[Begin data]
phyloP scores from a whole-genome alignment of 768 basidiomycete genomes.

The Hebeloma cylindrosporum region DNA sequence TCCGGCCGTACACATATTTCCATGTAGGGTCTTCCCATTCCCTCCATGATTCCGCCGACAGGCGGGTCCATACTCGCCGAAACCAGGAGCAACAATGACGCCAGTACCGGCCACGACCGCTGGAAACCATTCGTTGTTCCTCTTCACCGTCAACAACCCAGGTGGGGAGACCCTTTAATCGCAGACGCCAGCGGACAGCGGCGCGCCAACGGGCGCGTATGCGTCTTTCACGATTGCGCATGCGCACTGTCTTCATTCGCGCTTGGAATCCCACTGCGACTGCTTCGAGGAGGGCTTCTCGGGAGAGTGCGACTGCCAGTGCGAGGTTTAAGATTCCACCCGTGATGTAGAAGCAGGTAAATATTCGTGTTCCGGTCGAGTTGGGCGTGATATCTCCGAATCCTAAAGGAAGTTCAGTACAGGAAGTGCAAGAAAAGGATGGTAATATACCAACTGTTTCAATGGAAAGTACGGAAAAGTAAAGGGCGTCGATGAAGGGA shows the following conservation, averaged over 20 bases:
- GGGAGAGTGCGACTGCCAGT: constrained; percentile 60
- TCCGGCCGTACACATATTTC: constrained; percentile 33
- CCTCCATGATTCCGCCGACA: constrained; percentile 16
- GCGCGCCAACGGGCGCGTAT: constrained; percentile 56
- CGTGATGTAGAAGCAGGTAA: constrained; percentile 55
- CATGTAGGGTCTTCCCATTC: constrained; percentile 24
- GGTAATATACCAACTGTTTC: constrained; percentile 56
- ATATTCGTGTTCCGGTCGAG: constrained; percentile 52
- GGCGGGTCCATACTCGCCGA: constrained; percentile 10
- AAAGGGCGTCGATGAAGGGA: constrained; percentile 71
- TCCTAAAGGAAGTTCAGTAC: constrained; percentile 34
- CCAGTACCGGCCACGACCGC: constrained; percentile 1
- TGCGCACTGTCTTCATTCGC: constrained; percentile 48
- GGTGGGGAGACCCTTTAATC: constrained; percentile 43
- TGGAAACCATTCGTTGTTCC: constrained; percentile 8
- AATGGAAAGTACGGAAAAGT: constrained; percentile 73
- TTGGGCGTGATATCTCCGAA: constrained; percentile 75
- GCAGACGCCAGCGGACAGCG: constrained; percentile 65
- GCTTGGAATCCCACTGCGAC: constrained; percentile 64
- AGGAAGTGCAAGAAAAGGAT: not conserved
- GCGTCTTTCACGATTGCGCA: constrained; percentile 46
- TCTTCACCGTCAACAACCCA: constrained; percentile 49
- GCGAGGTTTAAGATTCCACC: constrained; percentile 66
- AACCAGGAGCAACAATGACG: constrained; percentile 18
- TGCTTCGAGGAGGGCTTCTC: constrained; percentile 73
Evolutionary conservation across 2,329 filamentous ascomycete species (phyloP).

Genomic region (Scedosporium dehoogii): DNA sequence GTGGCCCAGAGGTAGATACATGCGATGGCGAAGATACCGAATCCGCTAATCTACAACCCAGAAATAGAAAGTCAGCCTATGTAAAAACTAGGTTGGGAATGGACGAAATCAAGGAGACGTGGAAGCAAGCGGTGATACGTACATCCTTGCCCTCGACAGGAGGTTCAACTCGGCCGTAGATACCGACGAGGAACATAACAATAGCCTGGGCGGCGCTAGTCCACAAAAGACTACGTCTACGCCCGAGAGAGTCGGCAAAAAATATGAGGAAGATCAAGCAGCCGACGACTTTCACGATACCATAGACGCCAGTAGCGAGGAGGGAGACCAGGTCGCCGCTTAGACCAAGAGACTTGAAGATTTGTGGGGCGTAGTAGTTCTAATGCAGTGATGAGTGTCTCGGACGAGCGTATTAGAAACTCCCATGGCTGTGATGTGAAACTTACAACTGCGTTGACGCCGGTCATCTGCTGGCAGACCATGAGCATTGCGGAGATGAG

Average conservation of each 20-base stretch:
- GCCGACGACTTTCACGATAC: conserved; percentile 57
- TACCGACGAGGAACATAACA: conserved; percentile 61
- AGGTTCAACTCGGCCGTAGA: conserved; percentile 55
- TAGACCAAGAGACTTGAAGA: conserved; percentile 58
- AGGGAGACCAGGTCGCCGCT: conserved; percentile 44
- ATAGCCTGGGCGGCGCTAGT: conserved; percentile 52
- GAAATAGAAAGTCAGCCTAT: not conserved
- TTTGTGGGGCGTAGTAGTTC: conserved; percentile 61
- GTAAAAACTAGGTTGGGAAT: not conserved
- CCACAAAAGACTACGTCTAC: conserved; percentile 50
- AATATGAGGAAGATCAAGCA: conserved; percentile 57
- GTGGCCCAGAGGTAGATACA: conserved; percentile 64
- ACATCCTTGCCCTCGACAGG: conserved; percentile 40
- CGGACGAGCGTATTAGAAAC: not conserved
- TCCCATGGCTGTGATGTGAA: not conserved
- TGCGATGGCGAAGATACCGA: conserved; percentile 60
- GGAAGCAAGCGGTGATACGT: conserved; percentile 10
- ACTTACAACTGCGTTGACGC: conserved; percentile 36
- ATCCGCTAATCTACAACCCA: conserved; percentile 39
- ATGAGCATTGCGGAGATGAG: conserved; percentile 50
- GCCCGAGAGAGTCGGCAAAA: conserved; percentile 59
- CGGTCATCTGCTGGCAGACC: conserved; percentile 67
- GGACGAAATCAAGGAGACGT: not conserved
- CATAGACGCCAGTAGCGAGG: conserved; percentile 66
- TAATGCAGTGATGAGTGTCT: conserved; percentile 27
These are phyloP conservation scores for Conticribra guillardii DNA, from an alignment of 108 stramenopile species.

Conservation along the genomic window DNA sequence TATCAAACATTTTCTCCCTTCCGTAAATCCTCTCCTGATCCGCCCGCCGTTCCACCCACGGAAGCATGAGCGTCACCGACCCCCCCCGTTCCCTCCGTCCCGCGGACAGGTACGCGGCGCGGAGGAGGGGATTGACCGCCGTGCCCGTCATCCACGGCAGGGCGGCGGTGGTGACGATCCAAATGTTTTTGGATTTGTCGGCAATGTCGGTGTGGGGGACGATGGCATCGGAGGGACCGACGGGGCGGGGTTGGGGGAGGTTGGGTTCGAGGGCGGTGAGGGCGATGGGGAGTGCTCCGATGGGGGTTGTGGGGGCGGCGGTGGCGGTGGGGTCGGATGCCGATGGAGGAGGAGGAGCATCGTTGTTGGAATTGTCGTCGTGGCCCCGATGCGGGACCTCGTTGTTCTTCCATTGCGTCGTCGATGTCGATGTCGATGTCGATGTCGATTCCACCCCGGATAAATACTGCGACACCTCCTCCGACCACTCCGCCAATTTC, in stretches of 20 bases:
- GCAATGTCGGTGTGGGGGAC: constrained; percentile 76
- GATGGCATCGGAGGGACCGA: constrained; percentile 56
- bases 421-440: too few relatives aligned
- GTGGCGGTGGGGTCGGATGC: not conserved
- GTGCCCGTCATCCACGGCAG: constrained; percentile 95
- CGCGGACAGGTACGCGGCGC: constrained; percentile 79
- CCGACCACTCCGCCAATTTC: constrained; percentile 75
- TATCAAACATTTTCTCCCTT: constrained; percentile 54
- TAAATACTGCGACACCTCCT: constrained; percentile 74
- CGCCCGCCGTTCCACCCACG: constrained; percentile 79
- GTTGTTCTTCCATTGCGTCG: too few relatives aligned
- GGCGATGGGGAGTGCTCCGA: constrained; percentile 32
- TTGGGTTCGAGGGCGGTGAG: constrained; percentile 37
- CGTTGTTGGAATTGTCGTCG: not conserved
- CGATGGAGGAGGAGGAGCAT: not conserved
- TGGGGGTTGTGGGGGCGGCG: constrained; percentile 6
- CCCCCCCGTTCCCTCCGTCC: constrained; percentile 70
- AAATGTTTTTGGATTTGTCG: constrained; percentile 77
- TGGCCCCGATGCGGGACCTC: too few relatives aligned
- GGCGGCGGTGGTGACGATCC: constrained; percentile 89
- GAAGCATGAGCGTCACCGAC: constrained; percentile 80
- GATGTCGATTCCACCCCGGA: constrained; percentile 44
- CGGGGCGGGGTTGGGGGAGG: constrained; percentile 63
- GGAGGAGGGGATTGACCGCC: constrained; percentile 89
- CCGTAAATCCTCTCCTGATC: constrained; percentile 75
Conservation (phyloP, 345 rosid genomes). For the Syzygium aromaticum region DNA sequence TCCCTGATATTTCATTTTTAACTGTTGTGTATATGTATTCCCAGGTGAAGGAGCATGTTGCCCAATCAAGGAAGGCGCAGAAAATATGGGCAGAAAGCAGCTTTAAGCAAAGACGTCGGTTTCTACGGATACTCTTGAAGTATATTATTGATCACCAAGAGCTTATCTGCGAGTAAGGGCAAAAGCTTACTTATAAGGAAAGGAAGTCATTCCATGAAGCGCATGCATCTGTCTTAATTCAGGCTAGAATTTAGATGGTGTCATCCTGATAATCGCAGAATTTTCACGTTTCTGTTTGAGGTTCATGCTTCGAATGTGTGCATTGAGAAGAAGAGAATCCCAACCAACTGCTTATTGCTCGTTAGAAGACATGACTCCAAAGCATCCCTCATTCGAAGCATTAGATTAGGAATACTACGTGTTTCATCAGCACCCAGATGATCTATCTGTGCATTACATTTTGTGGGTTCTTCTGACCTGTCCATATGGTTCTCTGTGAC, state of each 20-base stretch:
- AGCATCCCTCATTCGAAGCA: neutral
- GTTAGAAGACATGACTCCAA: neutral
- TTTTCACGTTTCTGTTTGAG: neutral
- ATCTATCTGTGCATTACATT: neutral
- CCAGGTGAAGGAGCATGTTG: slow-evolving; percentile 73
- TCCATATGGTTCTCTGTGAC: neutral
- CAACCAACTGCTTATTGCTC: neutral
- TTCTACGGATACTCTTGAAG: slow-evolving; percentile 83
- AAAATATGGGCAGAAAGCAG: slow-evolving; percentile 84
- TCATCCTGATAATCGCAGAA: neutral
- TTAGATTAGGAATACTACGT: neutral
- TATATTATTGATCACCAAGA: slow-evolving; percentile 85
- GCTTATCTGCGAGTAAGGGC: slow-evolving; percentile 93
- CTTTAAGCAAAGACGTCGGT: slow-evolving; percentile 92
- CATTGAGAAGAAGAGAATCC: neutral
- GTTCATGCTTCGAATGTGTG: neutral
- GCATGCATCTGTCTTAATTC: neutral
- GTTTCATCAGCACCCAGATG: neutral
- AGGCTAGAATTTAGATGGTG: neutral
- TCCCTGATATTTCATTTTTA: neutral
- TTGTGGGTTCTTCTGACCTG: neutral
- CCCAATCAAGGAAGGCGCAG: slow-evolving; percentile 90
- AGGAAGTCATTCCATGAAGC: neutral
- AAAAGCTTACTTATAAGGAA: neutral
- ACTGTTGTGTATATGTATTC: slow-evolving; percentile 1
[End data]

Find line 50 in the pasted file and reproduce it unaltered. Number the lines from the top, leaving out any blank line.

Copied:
- ATGAGCATTGCGGAGATGAG: conserved; percentile 50